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After Effects CC 2014 and Red Footage

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Leon Sanginiti
After Effects CC 2014 and Red Footage
on Aug 24, 2014 at 6:09:06 pm

Hi Guys.....I need some advice. I have been asked to perform some compositing in AE CC 2014 using Red Epic footage. What is the best workflow? I have read that most VFX houses ask for the R3D files to be converted to 10 bit DPX sequences. Which color space should I set my AE project to when I import them into AE to work in a Red Log Film color space? How can I "normalize" the red footage so I can complete the comp in a correct linear image? Do I use adjustment layers with a lut? When I export, do I set the output to a Log format like Universal Camera Printing Density so the colorist has a log space to work in with the fx added? I'm confused....am I on the right page...any help is much appreciated, thank you!
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Greg C Neumayer
Re: After Effects CC 2014 and Red Footage
on Aug 27, 2014 at 1:08:34 am

I'm piggybacking on your request as well. I'd like to start off on the right foot with Red footage, but at present, can't import the .r3d files I've been given. If the answer isn't easy, anyone have link to a thorough workflow tutorial?


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Leon Sanginiti
Re: After Effects CC 2014 and Red Footage
on Sep 2, 2014 at 6:29:01 am

ANYONE???

Leon Sanginiti, Jr.
Obie Ray Post and VFX


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Greg C Neumayer
Re: After Effects CC 2014 and Red Footage
on Sep 2, 2014 at 3:47:35 pm

Leon, while the free REDCINE-X PRO app will adjust and export RED to most any file format you use, I discovered that I can also view the edit in Adobe Premiere Pro natively, which saved me from having to rebuild the edit. (The editor gave me the XML EDL as well, which is what I opened in PP)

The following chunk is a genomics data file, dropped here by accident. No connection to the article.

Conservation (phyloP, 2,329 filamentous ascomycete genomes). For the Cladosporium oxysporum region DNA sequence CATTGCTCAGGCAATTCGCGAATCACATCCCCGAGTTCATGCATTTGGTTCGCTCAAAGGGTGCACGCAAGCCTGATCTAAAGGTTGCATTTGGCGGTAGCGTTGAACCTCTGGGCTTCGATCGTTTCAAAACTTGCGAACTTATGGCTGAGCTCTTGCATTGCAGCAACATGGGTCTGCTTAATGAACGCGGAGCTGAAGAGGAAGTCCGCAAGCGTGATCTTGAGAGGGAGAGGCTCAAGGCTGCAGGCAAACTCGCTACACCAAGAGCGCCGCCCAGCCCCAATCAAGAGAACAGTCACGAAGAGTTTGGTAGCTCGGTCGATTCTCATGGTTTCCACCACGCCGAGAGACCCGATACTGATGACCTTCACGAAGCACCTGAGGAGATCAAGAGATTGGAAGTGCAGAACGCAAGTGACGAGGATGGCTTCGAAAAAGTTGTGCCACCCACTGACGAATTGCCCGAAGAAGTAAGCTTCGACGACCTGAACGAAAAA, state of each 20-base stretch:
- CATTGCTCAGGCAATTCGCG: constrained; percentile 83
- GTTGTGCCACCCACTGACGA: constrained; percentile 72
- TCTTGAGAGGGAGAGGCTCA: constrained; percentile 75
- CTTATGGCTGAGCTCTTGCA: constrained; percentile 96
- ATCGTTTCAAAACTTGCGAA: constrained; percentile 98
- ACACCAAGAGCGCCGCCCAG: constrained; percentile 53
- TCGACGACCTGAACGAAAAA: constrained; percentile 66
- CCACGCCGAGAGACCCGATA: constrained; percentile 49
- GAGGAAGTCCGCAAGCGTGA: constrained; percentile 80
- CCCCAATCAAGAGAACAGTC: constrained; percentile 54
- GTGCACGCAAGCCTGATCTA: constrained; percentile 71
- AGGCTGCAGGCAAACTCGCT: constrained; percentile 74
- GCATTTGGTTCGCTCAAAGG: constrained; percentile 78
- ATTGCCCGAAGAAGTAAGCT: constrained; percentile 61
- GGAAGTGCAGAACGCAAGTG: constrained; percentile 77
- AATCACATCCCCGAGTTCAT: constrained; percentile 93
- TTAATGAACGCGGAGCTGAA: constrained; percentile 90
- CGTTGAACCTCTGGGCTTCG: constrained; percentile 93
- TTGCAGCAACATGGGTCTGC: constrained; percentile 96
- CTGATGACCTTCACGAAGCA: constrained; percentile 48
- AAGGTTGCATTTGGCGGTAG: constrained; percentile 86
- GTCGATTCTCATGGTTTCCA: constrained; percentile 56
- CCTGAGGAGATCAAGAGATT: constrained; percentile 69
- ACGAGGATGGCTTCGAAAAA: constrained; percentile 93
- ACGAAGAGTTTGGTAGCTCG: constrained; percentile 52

Why Premiere can view it but Quicktime Player can't is beyond me, but nonetheless, that gave me the ability to export the whole sequence from Premiere to ProRes, which is what I'm using for my intermediate format.

In theory it would be even better to import that Premiere project as a dynamic link into After Effects, but I'm not doing that for two reasons:
1. After Effects immediately (without hang) throws an error: "failed to connect to adobe premiere pro dynamic link". A bit of research turned up no answers, so I need to move on and deal with that another time.
2. I've also read here in another post that while possible to dynamic link your AE comp to PP, it just slows things down keeping that edit live. My edit is locked at the post house, so while we might save a bit of quality by not re-compressing to another format, having that "change the edit" flexibility wouldn't be worth the attested sluggishness I read about.

Hope it helps,
Greg


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Leon Sanginiti
Re: After Effects CC 2014 and Red Footage
on Sep 2, 2014 at 4:18:45 pm

Thanks Greg, but the issue I'm having isn't so much an issue with importing the footage...I already intend to import a 10 bit DPX sequence of the r3d files...this makes it easier to work with for VFX in AE...I'm just confused on how to set the proper colorspace in AE so I can see a proper linear colorspace (sRGB) and do my FX and be able to match colors properly with the r3d footage (DPX sequence) and my FX layers. Also, I want to make sure I can render out appropriate log DPX files to the colorist who will then have the proper latitude to do a correction that matches the other non vfx footage he has worked on. I have seen several articles on doing this with Alexa Log C footage in DPX, but not sure if it's the same with Red footage. Again...all about the color space workflow and VFX

Leon Sanginiti, Jr.
Obie Ray Post and VFX


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Greg C Neumayer
Re: After Effects CC 2014 and Red Footage
on Sep 2, 2014 at 4:29:27 pm

Ah. Yeah, I could use the same advice.

Can you tell me briefly why 10 bit DPX is better to work with for VFX?


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Aidan Fraser
Re: After Effects CC 2014 and Red Footage
on Sep 14, 2014 at 8:22:14 pm

Hi Leon and Greg,
Have you found your answers yet? Doing a correct Linear workflow should be the default, but it seems to be the hardest thing to get right.
I have heard that the correct way to work with R3Ds is to do a one-light correction in REDCINE and export to exr sequences. This is because After Effects correctly interprets the exr files as linear-to-light, whereas it can screw up the colors in a R3D file. When you export your comp, that's when you do the conversion to 10bit log.
-Aidan


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